Mongolia has about 40 million livestock: sheep, goats, horses, cows, and camels. That means that there are probably billions of turds lying all over the country. Mostly, they are harmless things which add some nutrition to the parched soil. But this weekend, I appreciated the power of turds to lead lost hikers out of the wilderness.
I just spent the last few days in Terelj National Park, a beautiful place about one hour from Ulaanbaatar. My kids found some playmates, and my wife was busy painting. So I had the rare opportunity to go off for a good hike. Alone.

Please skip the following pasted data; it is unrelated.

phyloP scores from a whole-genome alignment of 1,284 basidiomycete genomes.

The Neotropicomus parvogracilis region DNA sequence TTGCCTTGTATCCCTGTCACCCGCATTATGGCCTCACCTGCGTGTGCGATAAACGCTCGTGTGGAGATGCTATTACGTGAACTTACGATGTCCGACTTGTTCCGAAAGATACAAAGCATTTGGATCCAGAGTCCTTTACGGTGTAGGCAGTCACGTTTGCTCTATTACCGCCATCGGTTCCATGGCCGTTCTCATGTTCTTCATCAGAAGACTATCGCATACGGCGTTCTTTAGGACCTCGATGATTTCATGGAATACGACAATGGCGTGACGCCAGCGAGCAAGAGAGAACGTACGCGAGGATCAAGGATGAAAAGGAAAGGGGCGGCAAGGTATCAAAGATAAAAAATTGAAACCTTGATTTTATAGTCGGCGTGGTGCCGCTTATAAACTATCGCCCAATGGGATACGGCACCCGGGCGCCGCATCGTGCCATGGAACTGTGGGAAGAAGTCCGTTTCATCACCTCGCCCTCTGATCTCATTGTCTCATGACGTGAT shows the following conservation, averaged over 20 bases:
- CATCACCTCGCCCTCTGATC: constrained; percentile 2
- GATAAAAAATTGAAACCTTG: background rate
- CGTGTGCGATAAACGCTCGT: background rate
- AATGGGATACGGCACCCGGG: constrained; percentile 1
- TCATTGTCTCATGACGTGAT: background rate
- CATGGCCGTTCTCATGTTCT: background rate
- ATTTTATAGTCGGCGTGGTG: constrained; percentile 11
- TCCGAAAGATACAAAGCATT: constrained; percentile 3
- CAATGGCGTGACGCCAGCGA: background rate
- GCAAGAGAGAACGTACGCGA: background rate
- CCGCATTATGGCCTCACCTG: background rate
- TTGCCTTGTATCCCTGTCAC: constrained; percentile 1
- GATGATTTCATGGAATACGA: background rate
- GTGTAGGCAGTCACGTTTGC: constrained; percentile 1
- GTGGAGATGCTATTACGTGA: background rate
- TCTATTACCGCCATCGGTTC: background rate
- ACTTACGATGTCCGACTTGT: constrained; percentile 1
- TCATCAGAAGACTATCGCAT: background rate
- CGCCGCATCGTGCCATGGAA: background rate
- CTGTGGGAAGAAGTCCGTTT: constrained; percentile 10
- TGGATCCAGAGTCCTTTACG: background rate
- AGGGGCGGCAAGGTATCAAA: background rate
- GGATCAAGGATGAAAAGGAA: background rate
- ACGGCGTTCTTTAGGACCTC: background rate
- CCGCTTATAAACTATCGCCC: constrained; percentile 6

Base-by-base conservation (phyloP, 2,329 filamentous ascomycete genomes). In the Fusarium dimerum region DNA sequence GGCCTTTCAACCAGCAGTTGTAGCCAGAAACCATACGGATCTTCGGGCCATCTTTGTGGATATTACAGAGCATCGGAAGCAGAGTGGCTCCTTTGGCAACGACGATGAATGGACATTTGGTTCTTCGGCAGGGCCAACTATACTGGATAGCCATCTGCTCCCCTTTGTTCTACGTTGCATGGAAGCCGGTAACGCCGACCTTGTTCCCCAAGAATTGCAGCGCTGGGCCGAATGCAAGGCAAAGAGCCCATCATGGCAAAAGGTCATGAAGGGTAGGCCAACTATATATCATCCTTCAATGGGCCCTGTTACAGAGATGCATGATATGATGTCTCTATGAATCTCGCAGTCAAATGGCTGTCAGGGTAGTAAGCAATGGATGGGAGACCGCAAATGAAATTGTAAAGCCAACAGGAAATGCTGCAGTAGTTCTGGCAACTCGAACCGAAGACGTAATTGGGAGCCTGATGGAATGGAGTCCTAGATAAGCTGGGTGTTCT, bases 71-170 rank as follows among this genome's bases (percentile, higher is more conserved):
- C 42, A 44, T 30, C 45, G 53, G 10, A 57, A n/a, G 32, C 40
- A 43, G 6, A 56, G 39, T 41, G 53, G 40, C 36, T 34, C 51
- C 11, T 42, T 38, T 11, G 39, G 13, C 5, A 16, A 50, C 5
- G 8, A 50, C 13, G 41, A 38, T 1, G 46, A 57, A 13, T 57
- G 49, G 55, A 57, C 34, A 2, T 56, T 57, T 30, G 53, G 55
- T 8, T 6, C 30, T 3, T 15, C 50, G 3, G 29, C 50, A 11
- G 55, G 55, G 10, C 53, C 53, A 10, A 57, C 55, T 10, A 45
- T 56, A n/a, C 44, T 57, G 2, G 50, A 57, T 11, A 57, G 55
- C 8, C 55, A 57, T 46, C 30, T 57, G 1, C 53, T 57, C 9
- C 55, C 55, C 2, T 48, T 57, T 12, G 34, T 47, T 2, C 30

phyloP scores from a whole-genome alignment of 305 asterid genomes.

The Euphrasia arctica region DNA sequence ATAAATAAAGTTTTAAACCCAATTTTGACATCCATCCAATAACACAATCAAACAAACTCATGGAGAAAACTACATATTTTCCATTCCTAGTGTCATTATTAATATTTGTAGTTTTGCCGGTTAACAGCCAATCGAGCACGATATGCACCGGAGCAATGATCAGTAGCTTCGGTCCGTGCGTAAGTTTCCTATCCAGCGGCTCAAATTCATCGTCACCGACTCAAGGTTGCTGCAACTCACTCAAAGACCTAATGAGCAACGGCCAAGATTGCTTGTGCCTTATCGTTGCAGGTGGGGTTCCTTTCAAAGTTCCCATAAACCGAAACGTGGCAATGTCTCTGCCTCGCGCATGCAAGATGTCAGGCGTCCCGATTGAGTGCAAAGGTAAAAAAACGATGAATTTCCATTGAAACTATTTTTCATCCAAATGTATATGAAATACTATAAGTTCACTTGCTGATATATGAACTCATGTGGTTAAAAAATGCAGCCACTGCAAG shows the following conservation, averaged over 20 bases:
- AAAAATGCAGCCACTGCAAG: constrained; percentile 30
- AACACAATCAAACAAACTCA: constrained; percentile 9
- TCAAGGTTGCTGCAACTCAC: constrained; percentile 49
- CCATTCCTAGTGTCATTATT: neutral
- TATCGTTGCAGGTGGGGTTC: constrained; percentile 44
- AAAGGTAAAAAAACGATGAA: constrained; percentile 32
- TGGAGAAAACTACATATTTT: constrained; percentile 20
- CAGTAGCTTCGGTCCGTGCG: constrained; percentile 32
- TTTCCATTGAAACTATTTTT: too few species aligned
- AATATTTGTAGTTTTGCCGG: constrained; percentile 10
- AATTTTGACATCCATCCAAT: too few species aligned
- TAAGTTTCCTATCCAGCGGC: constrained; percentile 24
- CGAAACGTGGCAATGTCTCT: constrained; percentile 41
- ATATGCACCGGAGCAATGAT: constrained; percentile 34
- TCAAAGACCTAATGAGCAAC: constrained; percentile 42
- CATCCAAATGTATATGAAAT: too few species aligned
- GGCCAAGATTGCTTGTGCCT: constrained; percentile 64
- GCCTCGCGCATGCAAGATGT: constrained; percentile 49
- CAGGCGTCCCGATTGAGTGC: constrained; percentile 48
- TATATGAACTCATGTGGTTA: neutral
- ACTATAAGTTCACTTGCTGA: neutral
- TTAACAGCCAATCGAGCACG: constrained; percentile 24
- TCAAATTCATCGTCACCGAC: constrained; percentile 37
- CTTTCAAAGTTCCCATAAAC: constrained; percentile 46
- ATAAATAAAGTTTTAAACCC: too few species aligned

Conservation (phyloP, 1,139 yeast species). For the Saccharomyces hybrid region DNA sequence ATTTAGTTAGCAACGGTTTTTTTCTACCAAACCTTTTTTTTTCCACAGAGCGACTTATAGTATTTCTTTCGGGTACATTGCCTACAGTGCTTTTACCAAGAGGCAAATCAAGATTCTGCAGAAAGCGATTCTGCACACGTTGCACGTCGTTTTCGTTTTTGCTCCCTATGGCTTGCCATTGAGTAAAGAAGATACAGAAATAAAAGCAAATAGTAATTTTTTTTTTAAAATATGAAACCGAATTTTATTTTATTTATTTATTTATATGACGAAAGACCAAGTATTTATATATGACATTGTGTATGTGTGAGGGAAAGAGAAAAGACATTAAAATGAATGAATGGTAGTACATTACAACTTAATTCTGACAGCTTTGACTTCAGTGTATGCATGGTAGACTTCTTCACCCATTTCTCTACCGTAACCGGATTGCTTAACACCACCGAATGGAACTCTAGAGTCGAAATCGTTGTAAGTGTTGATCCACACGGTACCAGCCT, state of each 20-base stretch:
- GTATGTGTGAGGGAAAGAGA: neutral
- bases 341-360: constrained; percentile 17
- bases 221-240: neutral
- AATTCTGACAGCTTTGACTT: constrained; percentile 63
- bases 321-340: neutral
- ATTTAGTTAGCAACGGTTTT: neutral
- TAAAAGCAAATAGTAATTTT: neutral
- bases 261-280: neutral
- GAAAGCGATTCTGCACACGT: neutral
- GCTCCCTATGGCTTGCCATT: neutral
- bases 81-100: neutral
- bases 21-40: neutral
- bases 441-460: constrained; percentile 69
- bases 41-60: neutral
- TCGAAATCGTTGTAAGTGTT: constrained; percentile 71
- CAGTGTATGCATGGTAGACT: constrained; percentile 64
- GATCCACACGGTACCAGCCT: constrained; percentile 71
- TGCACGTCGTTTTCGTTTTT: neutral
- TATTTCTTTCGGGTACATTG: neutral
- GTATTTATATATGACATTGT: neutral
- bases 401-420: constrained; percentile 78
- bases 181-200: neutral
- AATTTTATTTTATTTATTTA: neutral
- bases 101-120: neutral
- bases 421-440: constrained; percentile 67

I chose a nearby mountain range. It consists of rocky upthrusts with soft, slightly-wooded areas in between. Up I went. Of course I got lost. But luckily, there were animal turds in the area. Some were tiny pellets, probably sheep. Others were bigger. Cows, most likely.
I followed the turds. If there was a choice, I followed the larger ones. They led to a mountain pass with a gentle descent roughly in the direction I wanted to go. After a few minutes, I found a cow path, and quickly adopted the view that any place a cow would go was good enough for me.
I was grateful to the turds for leading the way. But I was also very happy to see a little purple-blue flower - a very clear sign that winter is over. It is still chilly, but the sharp edge of winter is gone.